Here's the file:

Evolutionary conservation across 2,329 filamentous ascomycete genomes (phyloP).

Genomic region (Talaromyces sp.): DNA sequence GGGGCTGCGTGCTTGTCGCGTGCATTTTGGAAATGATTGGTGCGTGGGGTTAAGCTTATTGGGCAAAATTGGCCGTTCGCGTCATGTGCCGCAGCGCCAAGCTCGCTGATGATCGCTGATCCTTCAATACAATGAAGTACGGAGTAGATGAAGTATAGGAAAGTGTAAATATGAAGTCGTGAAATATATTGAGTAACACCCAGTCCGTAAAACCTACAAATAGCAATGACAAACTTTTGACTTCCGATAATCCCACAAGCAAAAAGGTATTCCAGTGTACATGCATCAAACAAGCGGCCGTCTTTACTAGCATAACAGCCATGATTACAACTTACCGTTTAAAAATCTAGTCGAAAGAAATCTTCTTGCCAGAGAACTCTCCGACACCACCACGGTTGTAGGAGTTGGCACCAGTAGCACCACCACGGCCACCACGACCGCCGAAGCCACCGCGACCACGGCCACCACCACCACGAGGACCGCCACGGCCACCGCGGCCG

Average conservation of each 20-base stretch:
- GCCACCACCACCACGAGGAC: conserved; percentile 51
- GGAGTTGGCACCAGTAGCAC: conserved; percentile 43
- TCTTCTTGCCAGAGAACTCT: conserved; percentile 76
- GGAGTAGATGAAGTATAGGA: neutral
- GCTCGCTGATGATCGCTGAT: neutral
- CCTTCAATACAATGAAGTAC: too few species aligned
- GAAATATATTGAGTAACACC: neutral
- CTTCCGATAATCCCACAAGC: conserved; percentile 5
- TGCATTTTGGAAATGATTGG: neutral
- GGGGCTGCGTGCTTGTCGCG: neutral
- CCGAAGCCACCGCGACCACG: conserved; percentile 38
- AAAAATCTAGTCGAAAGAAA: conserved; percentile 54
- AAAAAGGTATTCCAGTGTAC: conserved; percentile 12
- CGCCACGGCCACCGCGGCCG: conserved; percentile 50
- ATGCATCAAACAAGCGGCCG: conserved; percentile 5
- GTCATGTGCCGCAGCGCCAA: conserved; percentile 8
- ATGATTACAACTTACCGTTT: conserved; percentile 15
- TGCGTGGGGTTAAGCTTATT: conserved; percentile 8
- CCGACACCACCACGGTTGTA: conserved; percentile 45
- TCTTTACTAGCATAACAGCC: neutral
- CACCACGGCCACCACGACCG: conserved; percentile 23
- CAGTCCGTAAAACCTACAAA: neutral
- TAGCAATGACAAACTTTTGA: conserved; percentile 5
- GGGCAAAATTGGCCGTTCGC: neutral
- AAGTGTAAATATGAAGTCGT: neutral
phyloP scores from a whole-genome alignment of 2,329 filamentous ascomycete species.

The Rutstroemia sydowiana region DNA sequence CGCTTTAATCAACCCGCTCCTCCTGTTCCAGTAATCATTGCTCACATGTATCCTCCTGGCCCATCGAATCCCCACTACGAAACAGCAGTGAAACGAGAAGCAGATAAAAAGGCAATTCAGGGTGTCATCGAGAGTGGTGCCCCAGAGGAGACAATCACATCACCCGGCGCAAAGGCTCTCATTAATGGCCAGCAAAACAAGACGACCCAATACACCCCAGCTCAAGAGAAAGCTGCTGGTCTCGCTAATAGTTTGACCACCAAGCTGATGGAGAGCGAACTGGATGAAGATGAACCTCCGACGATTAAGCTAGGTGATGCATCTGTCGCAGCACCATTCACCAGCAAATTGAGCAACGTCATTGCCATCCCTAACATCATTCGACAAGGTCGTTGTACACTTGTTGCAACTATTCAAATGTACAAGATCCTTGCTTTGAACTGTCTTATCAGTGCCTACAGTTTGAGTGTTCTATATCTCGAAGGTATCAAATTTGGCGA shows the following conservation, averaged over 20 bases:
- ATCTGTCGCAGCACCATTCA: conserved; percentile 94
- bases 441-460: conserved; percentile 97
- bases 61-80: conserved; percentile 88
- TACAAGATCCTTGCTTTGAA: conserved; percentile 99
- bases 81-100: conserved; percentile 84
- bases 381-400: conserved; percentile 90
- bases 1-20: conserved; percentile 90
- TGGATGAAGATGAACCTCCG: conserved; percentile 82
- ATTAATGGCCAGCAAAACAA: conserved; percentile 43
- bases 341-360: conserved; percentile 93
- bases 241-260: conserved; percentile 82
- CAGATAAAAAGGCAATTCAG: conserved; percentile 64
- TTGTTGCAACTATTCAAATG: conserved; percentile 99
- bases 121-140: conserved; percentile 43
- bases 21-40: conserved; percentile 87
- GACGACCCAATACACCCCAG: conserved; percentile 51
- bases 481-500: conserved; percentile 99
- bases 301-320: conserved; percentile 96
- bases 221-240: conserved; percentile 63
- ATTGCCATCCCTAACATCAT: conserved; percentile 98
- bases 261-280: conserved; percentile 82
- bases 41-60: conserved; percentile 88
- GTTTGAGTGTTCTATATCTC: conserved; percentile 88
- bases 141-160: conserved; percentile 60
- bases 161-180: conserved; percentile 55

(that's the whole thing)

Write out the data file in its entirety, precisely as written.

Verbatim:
Evolutionary conservation across 2,329 filamentous ascomycete genomes (phyloP).

Genomic region (Talaromyces sp.): DNA sequence GGGGCTGCGTGCTTGTCGCGTGCATTTTGGAAATGATTGGTGCGTGGGGTTAAGCTTATTGGGCAAAATTGGCCGTTCGCGTCATGTGCCGCAGCGCCAAGCTCGCTGATGATCGCTGATCCTTCAATACAATGAAGTACGGAGTAGATGAAGTATAGGAAAGTGTAAATATGAAGTCGTGAAATATATTGAGTAACACCCAGTCCGTAAAACCTACAAATAGCAATGACAAACTTTTGACTTCCGATAATCCCACAAGCAAAAAGGTATTCCAGTGTACATGCATCAAACAAGCGGCCGTCTTTACTAGCATAACAGCCATGATTACAACTTACCGTTTAAAAATCTAGTCGAAAGAAATCTTCTTGCCAGAGAACTCTCCGACACCACCACGGTTGTAGGAGTTGGCACCAGTAGCACCACCACGGCCACCACGACCGCCGAAGCCACCGCGACCACGGCCACCACCACCACGAGGACCGCCACGGCCACCGCGGCCG

Average conservation of each 20-base stretch:
- GCCACCACCACCACGAGGAC: conserved; percentile 51
- GGAGTTGGCACCAGTAGCAC: conserved; percentile 43
- TCTTCTTGCCAGAGAACTCT: conserved; percentile 76
- GGAGTAGATGAAGTATAGGA: neutral
- GCTCGCTGATGATCGCTGAT: neutral
- CCTTCAATACAATGAAGTAC: too few species aligned
- GAAATATATTGAGTAACACC: neutral
- CTTCCGATAATCCCACAAGC: conserved; percentile 5
- TGCATTTTGGAAATGATTGG: neutral
- GGGGCTGCGTGCTTGTCGCG: neutral
- CCGAAGCCACCGCGACCACG: conserved; percentile 38
- AAAAATCTAGTCGAAAGAAA: conserved; percentile 54
- AAAAAGGTATTCCAGTGTAC: conserved; percentile 12
- CGCCACGGCCACCGCGGCCG: conserved; percentile 50
- ATGCATCAAACAAGCGGCCG: conserved; percentile 5
- GTCATGTGCCGCAGCGCCAA: conserved; percentile 8
- ATGATTACAACTTACCGTTT: conserved; percentile 15
- TGCGTGGGGTTAAGCTTATT: conserved; percentile 8
- CCGACACCACCACGGTTGTA: conserved; percentile 45
- TCTTTACTAGCATAACAGCC: neutral
- CACCACGGCCACCACGACCG: conserved; percentile 23
- CAGTCCGTAAAACCTACAAA: neutral
- TAGCAATGACAAACTTTTGA: conserved; percentile 5
- GGGCAAAATTGGCCGTTCGC: neutral
- AAGTGTAAATATGAAGTCGT: neutral
phyloP scores from a whole-genome alignment of 2,329 filamentous ascomycete species.

The Rutstroemia sydowiana region DNA sequence CGCTTTAATCAACCCGCTCCTCCTGTTCCAGTAATCATTGCTCACATGTATCCTCCTGGCCCATCGAATCCCCACTACGAAACAGCAGTGAAACGAGAAGCAGATAAAAAGGCAATTCAGGGTGTCATCGAGAGTGGTGCCCCAGAGGAGACAATCACATCACCCGGCGCAAAGGCTCTCATTAATGGCCAGCAAAACAAGACGACCCAATACACCCCAGCTCAAGAGAAAGCTGCTGGTCTCGCTAATAGTTTGACCACCAAGCTGATGGAGAGCGAACTGGATGAAGATGAACCTCCGACGATTAAGCTAGGTGATGCATCTGTCGCAGCACCATTCACCAGCAAATTGAGCAACGTCATTGCCATCCCTAACATCATTCGACAAGGTCGTTGTACACTTGTTGCAACTATTCAAATGTACAAGATCCTTGCTTTGAACTGTCTTATCAGTGCCTACAGTTTGAGTGTTCTATATCTCGAAGGTATCAAATTTGGCGA shows the following conservation, averaged over 20 bases:
- ATCTGTCGCAGCACCATTCA: conserved; percentile 94
- bases 441-460: conserved; percentile 97
- bases 61-80: conserved; percentile 88
- TACAAGATCCTTGCTTTGAA: conserved; percentile 99
- bases 81-100: conserved; percentile 84
- bases 381-400: conserved; percentile 90
- bases 1-20: conserved; percentile 90
- TGGATGAAGATGAACCTCCG: conserved; percentile 82
- ATTAATGGCCAGCAAAACAA: conserved; percentile 43
- bases 341-360: conserved; percentile 93
- bases 241-260: conserved; percentile 82
- CAGATAAAAAGGCAATTCAG: conserved; percentile 64
- TTGTTGCAACTATTCAAATG: conserved; percentile 99
- bases 121-140: conserved; percentile 43
- bases 21-40: conserved; percentile 87
- GACGACCCAATACACCCCAG: conserved; percentile 51
- bases 481-500: conserved; percentile 99
- bases 301-320: conserved; percentile 96
- bases 221-240: conserved; percentile 63
- ATTGCCATCCCTAACATCAT: conserved; percentile 98
- bases 261-280: conserved; percentile 82
- bases 41-60: conserved; percentile 88
- GTTTGAGTGTTCTATATCTC: conserved; percentile 88
- bases 141-160: conserved; percentile 60
- bases 161-180: conserved; percentile 55